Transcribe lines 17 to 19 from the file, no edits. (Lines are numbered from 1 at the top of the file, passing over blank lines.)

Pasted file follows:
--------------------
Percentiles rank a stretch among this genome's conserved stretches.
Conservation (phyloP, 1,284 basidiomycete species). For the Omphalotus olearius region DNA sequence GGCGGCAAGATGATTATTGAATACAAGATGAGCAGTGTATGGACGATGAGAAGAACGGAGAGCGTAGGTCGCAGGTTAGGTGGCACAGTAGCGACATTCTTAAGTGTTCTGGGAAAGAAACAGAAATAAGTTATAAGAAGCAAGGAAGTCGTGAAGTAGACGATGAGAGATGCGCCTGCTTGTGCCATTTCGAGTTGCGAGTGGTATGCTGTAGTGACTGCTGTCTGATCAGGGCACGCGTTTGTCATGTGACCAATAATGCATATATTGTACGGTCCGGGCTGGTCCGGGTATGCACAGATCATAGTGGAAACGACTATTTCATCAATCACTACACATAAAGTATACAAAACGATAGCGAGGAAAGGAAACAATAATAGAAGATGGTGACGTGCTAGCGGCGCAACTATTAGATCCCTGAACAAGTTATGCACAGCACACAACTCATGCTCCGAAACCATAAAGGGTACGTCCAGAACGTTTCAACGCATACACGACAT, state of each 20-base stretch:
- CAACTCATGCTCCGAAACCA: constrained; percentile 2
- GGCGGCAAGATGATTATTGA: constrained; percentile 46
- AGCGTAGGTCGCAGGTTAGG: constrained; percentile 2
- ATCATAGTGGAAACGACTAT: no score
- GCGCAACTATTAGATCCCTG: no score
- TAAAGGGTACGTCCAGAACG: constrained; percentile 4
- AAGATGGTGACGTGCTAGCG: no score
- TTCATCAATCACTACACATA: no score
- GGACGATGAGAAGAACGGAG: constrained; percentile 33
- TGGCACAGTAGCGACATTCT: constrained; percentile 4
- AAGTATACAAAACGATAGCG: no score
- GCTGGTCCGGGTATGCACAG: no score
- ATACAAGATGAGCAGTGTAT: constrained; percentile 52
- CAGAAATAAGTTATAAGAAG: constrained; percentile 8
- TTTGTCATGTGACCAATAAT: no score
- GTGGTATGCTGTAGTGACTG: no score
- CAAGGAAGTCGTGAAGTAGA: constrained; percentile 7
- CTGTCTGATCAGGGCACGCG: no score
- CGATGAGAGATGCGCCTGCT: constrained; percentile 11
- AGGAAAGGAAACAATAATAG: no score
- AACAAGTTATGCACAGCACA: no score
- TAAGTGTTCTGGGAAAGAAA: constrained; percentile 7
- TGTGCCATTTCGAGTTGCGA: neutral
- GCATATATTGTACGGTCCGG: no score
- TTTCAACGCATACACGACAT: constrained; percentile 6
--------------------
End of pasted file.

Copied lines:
- TTTGTCATGTGACCAATAAT: no score
- GTGGTATGCTGTAGTGACTG: no score
- CAAGGAAGTCGTGAAGTAGA: constrained; percentile 7